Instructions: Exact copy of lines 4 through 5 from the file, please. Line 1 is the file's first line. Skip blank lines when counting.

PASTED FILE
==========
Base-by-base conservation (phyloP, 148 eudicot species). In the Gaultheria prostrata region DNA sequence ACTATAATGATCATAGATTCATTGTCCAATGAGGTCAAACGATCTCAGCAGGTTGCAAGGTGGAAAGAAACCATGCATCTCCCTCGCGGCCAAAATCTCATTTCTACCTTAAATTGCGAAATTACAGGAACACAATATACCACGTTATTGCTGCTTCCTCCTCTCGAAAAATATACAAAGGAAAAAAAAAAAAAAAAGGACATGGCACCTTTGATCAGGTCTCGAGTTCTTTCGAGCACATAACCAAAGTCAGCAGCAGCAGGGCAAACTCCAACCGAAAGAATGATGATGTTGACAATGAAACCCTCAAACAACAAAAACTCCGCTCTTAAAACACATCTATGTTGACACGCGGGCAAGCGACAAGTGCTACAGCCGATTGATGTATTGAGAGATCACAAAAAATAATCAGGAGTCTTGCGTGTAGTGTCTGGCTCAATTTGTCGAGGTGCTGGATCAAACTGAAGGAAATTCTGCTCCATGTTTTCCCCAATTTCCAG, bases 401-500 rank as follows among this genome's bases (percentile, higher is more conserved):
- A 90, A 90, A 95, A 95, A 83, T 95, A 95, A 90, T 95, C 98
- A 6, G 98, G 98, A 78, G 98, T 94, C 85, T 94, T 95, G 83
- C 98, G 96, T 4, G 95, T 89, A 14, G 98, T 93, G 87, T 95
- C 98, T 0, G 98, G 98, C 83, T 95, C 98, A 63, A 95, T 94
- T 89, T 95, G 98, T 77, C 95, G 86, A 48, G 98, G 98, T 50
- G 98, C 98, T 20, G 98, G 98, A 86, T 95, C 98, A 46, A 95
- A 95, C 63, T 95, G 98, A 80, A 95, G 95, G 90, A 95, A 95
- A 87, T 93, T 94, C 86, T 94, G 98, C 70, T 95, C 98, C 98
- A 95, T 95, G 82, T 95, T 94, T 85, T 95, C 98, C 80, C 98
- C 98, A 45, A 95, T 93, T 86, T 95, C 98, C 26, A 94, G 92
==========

- C 98, G 96, T 4, G 95, T 89, A 14, G 98, T 93, G 87, T 95
- C 98, T 0, G 98, G 98, C 83, T 95, C 98, A 63, A 95, T 94